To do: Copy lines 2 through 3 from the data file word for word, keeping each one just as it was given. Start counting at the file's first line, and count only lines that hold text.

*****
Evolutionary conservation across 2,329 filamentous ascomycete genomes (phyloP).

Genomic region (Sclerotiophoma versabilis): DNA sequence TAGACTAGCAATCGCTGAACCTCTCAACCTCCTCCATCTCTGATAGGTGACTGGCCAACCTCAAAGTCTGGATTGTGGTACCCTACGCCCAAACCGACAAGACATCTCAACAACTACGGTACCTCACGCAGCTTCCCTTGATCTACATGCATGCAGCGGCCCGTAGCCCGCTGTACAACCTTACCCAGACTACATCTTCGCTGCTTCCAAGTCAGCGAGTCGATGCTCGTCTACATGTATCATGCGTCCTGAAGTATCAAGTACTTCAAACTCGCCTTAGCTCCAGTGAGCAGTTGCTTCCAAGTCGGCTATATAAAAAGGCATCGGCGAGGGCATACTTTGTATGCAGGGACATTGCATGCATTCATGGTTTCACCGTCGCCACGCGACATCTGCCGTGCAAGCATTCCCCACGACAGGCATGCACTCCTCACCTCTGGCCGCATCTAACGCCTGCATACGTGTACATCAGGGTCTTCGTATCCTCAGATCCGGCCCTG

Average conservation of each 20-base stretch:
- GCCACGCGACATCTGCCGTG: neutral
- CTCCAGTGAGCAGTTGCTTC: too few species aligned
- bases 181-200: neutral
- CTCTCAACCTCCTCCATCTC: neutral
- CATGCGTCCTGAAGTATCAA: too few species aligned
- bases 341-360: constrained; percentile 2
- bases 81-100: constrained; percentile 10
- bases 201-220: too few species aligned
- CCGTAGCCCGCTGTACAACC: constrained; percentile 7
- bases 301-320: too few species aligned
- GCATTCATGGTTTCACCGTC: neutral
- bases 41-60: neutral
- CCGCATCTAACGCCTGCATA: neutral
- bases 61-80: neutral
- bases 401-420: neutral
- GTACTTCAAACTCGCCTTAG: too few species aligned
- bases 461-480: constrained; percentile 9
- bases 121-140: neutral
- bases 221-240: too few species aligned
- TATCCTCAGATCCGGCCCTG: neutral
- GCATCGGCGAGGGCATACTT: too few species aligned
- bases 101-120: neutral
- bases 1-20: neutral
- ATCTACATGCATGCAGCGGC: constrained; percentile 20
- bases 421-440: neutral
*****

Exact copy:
Genomic region (Sclerotiophoma versabilis): DNA sequence TAGACTAGCAATCGCTGAACCTCTCAACCTCCTCCATCTCTGATAGGTGACTGGCCAACCTCAAAGTCTGGATTGTGGTACCCTACGCCCAAACCGACAAGACATCTCAACAACTACGGTACCTCACGCAGCTTCCCTTGATCTACATGCATGCAGCGGCCCGTAGCCCGCTGTACAACCTTACCCAGACTACATCTTCGCTGCTTCCAAGTCAGCGAGTCGATGCTCGTCTACATGTATCATGCGTCCTGAAGTATCAAGTACTTCAAACTCGCCTTAGCTCCAGTGAGCAGTTGCTTCCAAGTCGGCTATATAAAAAGGCATCGGCGAGGGCATACTTTGTATGCAGGGACATTGCATGCATTCATGGTTTCACCGTCGCCACGCGACATCTGCCGTGCAAGCATTCCCCACGACAGGCATGCACTCCTCACCTCTGGCCGCATCTAACGCCTGCATACGTGTACATCAGGGTCTTCGTATCCTCAGATCCGGCCCTG

Average conservation of each 20-base stretch: